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Notre Dame looks at adding on to stadium

SOUTH BEND, Ind. (AP) - Notre Dame unveiled a plan Thursday to add buildings and more than 3,000 revenue-producing premium seats in and around Notre Dame Stadium in a push to make that area of campus more of a community hub.

The stadium that opened in 1930 and was expanded in 1997 is used fewer than 10 times a year for football games, commencement and recreational events. The idea is to use the stadium as a centerpiece where academics, athletics, students' social lives and the surrounding community come together.

``We'll take our most iconic athletic venue and reimagine it as the site of year-round university use, not five-day-a-year athletic use,'' athletic director Jack Swarbrick said.

The first step is to see if space in and around ``The House that Rockne Built'' can be better utilized. The proposal would add more than 3,000 seats in new buildings that would rise up over the sides of the stadium and include classrooms, a media center, student center and community center.

The proposal would solve a challenge facing the university's academic side: Finding space in a central area on a campus. It would also help the athletic department raise money through premium seating and by holding other events at the stadium, such as concerts and possibly an event such as the NHL's Winter Classic, Swarbrick said.

``We're in a business where we have to generate some additional revenue out of that stadium to support the program,'' Swarbrick said. ``Long-term premium seating plays a role in that.''

Under the proposal, buildings running parallel to the sidelines would rise about three stories above the stadium, providing premium club-style seating that would include areas where fans could sit and eat. Swarbrick said corporate sponsors and other groups had expressed interest in having areas they could have during game days.

``We have a critical lack of that,'' he said.

The plan would increase seating to about 84,000, up from the present 80,795, although Swarbrick said he doesn't know how accurate that estimate is. The plan also calls for the press box to be moved to the other side of the field and the opponents' locker room to be moved to the other end of the stadium, meaning they would no longer use the tunnel where Notre Dame enters.

Although some Notre Dame alumni have opposed changes to Notre Dame Stadium, such as talk of adding video scoreboards or artificial turf, Swarbrick said he has been encouraged by the response he's received so far from those who have seen the proposal. He also said people should keep in mind that Rockne, who was involved in designing the building, didn't build a traditional stadium.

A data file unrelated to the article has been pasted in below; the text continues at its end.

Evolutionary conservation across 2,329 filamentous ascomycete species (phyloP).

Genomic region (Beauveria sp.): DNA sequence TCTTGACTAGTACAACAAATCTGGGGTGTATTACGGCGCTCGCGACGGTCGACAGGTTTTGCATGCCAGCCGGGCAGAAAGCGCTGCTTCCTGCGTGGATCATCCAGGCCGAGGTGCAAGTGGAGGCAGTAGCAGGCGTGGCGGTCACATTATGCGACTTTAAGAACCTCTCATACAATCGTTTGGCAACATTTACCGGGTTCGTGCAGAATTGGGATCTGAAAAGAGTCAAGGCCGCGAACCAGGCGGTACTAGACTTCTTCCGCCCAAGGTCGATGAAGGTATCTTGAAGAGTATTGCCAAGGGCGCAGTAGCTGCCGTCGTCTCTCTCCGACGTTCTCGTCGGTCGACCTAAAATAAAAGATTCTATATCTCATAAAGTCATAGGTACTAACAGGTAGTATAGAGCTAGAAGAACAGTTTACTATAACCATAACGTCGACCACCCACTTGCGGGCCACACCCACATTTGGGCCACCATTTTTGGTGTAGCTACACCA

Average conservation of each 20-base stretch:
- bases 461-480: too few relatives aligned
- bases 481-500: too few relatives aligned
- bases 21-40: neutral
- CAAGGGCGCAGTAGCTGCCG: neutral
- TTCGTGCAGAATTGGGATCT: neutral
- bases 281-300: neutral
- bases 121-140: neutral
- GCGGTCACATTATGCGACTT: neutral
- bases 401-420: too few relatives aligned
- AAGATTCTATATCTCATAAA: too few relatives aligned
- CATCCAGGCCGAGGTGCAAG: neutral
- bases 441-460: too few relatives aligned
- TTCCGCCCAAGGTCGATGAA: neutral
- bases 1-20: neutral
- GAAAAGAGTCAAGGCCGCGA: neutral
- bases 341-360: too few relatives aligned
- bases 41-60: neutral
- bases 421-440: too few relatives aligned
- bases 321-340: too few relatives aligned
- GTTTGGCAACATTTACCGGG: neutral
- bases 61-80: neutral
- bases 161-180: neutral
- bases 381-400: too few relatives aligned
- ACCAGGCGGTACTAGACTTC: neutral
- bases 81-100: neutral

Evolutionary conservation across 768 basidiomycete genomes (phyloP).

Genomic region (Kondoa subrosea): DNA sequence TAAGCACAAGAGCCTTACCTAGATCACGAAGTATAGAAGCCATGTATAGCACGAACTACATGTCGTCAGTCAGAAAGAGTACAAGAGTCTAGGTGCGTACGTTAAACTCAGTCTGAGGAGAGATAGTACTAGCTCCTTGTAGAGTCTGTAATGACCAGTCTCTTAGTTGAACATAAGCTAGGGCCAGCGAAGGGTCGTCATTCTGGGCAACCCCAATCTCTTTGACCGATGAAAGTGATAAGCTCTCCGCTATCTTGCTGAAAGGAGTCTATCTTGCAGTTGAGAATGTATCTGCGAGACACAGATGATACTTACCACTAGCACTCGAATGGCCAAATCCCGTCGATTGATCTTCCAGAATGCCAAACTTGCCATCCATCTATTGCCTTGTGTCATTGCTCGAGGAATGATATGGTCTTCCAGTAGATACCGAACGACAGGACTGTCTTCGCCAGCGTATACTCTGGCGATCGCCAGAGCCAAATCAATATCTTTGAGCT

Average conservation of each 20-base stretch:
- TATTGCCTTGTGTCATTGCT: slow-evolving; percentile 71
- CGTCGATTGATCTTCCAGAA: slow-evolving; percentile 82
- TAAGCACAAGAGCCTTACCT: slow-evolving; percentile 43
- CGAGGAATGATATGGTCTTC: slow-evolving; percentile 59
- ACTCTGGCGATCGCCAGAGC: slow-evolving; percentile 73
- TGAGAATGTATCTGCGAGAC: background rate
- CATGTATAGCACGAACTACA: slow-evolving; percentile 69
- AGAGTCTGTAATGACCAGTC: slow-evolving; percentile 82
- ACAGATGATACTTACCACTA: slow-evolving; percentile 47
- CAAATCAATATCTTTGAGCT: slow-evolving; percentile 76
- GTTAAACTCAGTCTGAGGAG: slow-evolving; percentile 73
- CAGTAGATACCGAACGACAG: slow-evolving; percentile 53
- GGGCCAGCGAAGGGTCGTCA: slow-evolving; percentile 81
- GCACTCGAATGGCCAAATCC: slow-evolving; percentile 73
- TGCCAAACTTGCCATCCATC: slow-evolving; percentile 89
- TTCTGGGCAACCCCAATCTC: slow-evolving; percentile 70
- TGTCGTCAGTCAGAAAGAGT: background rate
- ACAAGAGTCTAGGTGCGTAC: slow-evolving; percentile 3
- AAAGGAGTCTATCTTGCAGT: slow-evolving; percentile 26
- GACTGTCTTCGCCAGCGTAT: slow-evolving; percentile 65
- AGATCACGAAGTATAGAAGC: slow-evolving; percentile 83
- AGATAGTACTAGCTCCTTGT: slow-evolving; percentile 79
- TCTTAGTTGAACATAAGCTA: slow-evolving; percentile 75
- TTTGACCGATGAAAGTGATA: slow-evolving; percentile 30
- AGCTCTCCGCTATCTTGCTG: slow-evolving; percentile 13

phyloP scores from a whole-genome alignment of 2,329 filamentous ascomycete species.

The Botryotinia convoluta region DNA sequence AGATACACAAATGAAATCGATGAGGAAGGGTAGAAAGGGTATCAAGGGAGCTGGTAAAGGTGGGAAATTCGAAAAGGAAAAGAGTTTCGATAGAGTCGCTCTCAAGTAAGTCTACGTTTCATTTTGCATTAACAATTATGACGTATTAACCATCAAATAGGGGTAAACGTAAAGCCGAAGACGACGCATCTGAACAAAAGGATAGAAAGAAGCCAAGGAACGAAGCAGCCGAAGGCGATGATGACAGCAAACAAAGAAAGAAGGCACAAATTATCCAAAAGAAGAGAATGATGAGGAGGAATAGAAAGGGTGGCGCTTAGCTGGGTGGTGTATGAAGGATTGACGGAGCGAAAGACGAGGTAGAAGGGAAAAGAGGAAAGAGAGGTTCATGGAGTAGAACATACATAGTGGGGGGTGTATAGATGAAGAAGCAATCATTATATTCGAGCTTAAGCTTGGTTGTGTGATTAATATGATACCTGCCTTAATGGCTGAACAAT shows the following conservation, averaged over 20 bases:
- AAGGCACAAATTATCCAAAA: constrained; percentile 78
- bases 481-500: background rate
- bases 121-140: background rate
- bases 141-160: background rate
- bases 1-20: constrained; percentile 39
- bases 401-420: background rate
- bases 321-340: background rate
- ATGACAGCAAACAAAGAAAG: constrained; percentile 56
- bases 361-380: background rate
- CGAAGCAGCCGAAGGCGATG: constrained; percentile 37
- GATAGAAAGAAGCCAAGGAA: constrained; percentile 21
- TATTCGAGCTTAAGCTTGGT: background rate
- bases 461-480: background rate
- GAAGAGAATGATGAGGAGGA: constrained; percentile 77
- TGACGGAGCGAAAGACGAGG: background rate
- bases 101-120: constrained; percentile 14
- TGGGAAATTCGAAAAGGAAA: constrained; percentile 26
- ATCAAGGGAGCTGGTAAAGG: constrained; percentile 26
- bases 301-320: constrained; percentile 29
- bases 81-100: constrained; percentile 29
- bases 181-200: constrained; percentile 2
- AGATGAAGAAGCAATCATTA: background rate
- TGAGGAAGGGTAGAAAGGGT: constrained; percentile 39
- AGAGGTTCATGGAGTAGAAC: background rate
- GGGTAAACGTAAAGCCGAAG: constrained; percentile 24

``He built a state-of-the-art stadium. We want to keep everything about that building, but embrace that original vision,'' Swarbrick said.

He said construction wouldn't impact the existing bowl.

``That's the essence of the iconic venue, and we want to protect that,'' he said.

Swarbrick said university officials had looked at what had been done at other high-profile facilities, such as Fenway Park, Lambeau Field, Wrigley Field, the stadiums at Michigan and Ohio State, and the Rose Bowl.

An artist's rendering of the plan appeared to show two black scoreboards on the west side of the stadium. Swarbrick was asked if those were video boards.

``Absolutely no decision made on video boards,'' Swarbrick said, saying the two scoreboards shown on the west end zone were put off to the sides so they wouldn't block the view of the Hesburgh Library, which has the mural widely known as ``Touchdown Jesus.''

The rendering also shows the stadium connecting to the Joyce Center, which would allow fans to go inside during bad weather.

The building on the stadium's east side would be a media center. Executive vice president John Affleck-Graves said it would likely be one of the most widely used buildings on campus. He said it would be used by students doing classwork, faculty preparing online courses, as well as university officials and alumni. The building on the west side would be a student center. The north side would be an academic area that could include classrooms, but would not rise above the current bowl. The south side would be a community center that could include a visitors center, a store and a restaurant.

Affleck-Graves said feasibility study should take six to nine months. If the university decides to proceed, it will take more than two years for planning and design and another two to three years to build, so the entire process likely would take five to six years.

Affleck-Graves said the cost won't be known until all the specifics are decided. The university has a policy that it doesn't begin construction until it has 100 percent of the money pledged and 75 percent in hand in cash.

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